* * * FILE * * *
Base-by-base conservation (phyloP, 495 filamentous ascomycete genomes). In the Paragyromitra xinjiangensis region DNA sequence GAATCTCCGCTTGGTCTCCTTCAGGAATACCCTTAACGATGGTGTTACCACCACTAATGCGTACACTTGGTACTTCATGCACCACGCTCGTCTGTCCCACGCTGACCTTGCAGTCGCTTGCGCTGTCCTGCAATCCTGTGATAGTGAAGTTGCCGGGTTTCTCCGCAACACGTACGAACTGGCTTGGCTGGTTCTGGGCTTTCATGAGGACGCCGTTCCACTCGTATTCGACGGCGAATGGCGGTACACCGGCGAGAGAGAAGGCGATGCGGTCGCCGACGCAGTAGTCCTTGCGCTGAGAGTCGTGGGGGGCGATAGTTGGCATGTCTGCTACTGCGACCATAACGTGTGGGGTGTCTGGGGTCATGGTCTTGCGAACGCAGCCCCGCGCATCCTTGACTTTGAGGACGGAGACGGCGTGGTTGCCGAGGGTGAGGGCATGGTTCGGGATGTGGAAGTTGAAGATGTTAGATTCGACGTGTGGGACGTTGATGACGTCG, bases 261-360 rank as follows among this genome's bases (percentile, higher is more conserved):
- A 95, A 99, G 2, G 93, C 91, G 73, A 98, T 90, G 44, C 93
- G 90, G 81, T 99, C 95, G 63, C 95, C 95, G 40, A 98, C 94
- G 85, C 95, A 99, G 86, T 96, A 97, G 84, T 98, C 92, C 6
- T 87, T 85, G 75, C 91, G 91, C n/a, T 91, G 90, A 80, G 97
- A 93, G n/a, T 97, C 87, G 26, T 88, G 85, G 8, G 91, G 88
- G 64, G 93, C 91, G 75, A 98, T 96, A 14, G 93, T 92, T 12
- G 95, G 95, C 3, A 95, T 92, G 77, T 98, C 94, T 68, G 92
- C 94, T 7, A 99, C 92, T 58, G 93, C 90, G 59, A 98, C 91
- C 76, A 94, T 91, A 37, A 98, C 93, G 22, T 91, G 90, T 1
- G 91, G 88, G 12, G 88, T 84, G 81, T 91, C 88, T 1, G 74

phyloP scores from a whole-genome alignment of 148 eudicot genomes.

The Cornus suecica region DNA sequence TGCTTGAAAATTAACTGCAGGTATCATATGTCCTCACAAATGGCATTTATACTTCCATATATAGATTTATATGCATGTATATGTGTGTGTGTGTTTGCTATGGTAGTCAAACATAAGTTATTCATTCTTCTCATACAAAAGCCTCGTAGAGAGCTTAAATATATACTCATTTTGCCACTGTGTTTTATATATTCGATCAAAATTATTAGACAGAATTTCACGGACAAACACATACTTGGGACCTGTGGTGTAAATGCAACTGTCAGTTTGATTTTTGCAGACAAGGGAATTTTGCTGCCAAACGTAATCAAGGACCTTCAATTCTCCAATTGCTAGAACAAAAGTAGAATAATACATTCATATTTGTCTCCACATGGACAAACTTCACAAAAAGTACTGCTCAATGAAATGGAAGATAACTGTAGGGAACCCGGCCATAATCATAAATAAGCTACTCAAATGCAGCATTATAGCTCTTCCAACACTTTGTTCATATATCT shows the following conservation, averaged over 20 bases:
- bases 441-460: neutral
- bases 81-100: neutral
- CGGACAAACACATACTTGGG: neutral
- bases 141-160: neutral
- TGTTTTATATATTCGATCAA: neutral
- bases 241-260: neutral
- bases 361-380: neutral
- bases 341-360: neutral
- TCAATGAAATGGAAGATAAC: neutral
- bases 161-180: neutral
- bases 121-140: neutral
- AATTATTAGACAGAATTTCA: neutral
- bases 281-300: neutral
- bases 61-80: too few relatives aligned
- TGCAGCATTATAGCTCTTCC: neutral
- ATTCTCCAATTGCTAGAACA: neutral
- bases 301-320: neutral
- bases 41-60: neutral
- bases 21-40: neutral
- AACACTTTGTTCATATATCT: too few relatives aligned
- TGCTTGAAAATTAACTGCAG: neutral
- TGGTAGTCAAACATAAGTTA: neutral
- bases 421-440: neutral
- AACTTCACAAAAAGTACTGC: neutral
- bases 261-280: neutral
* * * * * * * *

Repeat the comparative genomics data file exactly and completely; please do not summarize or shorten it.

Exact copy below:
Base-by-base conservation (phyloP, 495 filamentous ascomycete genomes). In the Paragyromitra xinjiangensis region DNA sequence GAATCTCCGCTTGGTCTCCTTCAGGAATACCCTTAACGATGGTGTTACCACCACTAATGCGTACACTTGGTACTTCATGCACCACGCTCGTCTGTCCCACGCTGACCTTGCAGTCGCTTGCGCTGTCCTGCAATCCTGTGATAGTGAAGTTGCCGGGTTTCTCCGCAACACGTACGAACTGGCTTGGCTGGTTCTGGGCTTTCATGAGGACGCCGTTCCACTCGTATTCGACGGCGAATGGCGGTACACCGGCGAGAGAGAAGGCGATGCGGTCGCCGACGCAGTAGTCCTTGCGCTGAGAGTCGTGGGGGGCGATAGTTGGCATGTCTGCTACTGCGACCATAACGTGTGGGGTGTCTGGGGTCATGGTCTTGCGAACGCAGCCCCGCGCATCCTTGACTTTGAGGACGGAGACGGCGTGGTTGCCGAGGGTGAGGGCATGGTTCGGGATGTGGAAGTTGAAGATGTTAGATTCGACGTGTGGGACGTTGATGACGTCG, bases 261-360 rank as follows among this genome's bases (percentile, higher is more conserved):
- A 95, A 99, G 2, G 93, C 91, G 73, A 98, T 90, G 44, C 93
- G 90, G 81, T 99, C 95, G 63, C 95, C 95, G 40, A 98, C 94
- G 85, C 95, A 99, G 86, T 96, A 97, G 84, T 98, C 92, C 6
- T 87, T 85, G 75, C 91, G 91, C n/a, T 91, G 90, A 80, G 97
- A 93, G n/a, T 97, C 87, G 26, T 88, G 85, G 8, G 91, G 88
- G 64, G 93, C 91, G 75, A 98, T 96, A 14, G 93, T 92, T 12
- G 95, G 95, C 3, A 95, T 92, G 77, T 98, C 94, T 68, G 92
- C 94, T 7, A 99, C 92, T 58, G 93, C 90, G 59, A 98, C 91
- C 76, A 94, T 91, A 37, A 98, C 93, G 22, T 91, G 90, T 1
- G 91, G 88, G 12, G 88, T 84, G 81, T 91, C 88, T 1, G 74

phyloP scores from a whole-genome alignment of 148 eudicot genomes.

The Cornus suecica region DNA sequence TGCTTGAAAATTAACTGCAGGTATCATATGTCCTCACAAATGGCATTTATACTTCCATATATAGATTTATATGCATGTATATGTGTGTGTGTGTTTGCTATGGTAGTCAAACATAAGTTATTCATTCTTCTCATACAAAAGCCTCGTAGAGAGCTTAAATATATACTCATTTTGCCACTGTGTTTTATATATTCGATCAAAATTATTAGACAGAATTTCACGGACAAACACATACTTGGGACCTGTGGTGTAAATGCAACTGTCAGTTTGATTTTTGCAGACAAGGGAATTTTGCTGCCAAACGTAATCAAGGACCTTCAATTCTCCAATTGCTAGAACAAAAGTAGAATAATACATTCATATTTGTCTCCACATGGACAAACTTCACAAAAAGTACTGCTCAATGAAATGGAAGATAACTGTAGGGAACCCGGCCATAATCATAAATAAGCTACTCAAATGCAGCATTATAGCTCTTCCAACACTTTGTTCATATATCT shows the following conservation, averaged over 20 bases:
- bases 441-460: neutral
- bases 81-100: neutral
- CGGACAAACACATACTTGGG: neutral
- bases 141-160: neutral
- TGTTTTATATATTCGATCAA: neutral
- bases 241-260: neutral
- bases 361-380: neutral
- bases 341-360: neutral
- TCAATGAAATGGAAGATAAC: neutral
- bases 161-180: neutral
- bases 121-140: neutral
- AATTATTAGACAGAATTTCA: neutral
- bases 281-300: neutral
- bases 61-80: too few relatives aligned
- TGCAGCATTATAGCTCTTCC: neutral
- ATTCTCCAATTGCTAGAACA: neutral
- bases 301-320: neutral
- bases 41-60: neutral
- bases 21-40: neutral
- AACACTTTGTTCATATATCT: too few relatives aligned
- TGCTTGAAAATTAACTGCAG: neutral
- TGGTAGTCAAACATAAGTTA: neutral
- bases 421-440: neutral
- AACTTCACAAAAAGTACTGC: neutral
- bases 261-280: neutral